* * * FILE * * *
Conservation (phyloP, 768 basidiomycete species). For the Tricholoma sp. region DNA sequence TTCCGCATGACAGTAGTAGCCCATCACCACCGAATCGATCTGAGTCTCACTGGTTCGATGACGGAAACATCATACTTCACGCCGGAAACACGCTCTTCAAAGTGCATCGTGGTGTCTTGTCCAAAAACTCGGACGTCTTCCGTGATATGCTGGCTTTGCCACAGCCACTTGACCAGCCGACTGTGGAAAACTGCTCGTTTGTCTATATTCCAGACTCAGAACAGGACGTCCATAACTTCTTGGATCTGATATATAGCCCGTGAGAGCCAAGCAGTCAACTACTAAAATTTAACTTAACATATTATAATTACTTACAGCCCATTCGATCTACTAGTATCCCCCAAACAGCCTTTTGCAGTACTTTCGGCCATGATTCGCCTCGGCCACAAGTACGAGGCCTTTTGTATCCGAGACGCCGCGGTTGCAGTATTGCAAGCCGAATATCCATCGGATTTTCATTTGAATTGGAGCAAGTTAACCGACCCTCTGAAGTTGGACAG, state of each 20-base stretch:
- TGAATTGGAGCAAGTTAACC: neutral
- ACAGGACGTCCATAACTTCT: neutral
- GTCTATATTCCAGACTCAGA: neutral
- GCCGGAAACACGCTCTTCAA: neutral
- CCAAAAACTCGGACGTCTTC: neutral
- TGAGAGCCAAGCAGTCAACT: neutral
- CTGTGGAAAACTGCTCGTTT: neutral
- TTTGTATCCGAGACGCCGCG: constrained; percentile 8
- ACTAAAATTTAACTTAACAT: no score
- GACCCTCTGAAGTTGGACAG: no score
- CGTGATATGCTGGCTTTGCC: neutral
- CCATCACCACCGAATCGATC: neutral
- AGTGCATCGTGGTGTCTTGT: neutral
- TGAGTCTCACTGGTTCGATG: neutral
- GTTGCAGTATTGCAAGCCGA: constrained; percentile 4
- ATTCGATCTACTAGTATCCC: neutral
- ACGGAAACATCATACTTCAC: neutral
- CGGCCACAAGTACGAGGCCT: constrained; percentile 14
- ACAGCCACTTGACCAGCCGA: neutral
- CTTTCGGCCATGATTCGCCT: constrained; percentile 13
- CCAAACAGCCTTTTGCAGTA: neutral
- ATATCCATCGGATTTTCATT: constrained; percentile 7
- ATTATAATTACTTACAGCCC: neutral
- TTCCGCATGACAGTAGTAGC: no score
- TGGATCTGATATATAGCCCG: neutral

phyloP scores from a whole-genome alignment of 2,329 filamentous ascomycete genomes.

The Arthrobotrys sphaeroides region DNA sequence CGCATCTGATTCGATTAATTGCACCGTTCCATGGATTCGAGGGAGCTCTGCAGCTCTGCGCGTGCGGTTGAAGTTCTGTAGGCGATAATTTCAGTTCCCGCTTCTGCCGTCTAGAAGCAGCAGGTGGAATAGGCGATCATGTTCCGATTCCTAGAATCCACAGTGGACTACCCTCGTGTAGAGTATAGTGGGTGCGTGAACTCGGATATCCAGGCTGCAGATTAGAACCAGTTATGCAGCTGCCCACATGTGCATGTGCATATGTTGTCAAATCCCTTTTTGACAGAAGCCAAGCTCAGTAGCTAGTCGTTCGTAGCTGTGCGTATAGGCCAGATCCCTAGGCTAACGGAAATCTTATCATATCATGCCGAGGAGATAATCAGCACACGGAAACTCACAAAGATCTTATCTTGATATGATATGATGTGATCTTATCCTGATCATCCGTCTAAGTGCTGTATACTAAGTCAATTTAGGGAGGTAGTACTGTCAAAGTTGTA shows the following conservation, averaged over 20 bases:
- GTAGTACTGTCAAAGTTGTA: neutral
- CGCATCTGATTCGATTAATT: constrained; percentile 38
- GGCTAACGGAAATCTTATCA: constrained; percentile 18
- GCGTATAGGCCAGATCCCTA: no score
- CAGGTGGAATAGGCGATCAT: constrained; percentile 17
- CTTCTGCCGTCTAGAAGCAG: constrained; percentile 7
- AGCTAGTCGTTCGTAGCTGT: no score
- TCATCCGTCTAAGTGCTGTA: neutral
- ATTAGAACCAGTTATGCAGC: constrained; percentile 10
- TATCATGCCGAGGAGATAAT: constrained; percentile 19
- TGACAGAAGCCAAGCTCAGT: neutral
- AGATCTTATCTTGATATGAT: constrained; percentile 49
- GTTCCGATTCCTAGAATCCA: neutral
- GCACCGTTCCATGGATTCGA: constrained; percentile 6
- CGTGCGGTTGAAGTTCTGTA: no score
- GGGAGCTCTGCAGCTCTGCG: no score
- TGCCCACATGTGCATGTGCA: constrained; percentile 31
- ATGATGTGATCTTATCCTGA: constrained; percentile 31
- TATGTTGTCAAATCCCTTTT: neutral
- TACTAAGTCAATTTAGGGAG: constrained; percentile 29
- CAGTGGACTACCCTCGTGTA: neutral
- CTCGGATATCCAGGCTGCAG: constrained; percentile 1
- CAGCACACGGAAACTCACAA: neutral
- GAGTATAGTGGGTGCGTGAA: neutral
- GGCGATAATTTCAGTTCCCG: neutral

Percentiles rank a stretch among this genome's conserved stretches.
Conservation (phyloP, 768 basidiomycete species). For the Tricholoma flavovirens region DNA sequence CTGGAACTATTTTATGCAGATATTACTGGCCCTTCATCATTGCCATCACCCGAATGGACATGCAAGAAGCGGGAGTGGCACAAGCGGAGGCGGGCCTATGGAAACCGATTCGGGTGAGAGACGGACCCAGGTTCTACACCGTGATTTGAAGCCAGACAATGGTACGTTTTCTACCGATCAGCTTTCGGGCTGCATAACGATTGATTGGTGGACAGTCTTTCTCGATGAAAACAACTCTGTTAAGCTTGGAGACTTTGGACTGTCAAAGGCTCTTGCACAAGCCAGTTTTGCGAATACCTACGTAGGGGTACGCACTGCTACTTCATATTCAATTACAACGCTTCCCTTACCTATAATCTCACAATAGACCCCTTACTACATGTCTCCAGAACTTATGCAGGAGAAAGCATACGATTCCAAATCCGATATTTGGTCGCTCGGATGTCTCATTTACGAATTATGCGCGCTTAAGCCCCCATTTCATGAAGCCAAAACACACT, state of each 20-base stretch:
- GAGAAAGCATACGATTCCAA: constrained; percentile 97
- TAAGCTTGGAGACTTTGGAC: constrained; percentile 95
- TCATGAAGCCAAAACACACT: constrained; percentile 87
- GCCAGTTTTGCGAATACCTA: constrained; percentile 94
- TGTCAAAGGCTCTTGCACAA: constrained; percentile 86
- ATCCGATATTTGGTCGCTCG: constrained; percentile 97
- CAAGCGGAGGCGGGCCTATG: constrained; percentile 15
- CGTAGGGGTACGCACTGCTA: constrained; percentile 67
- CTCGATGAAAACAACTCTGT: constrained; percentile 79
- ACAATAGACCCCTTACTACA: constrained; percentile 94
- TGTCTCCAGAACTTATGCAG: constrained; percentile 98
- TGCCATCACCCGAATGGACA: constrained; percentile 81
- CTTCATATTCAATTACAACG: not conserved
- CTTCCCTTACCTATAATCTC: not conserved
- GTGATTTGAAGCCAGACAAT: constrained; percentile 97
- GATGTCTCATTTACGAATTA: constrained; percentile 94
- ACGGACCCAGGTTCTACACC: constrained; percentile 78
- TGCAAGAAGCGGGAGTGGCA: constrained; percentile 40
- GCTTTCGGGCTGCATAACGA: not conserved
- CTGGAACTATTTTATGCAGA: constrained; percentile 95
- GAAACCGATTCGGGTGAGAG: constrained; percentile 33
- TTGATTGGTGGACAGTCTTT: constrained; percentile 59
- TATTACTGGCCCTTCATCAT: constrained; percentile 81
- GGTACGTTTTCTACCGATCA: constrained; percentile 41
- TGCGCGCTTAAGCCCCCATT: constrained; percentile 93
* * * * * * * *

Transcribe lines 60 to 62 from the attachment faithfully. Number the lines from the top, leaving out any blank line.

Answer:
- TGTCAAAGGCTCTTGCACAA: constrained; percentile 86
- ATCCGATATTTGGTCGCTCG: constrained; percentile 97
- CAAGCGGAGGCGGGCCTATG: constrained; percentile 15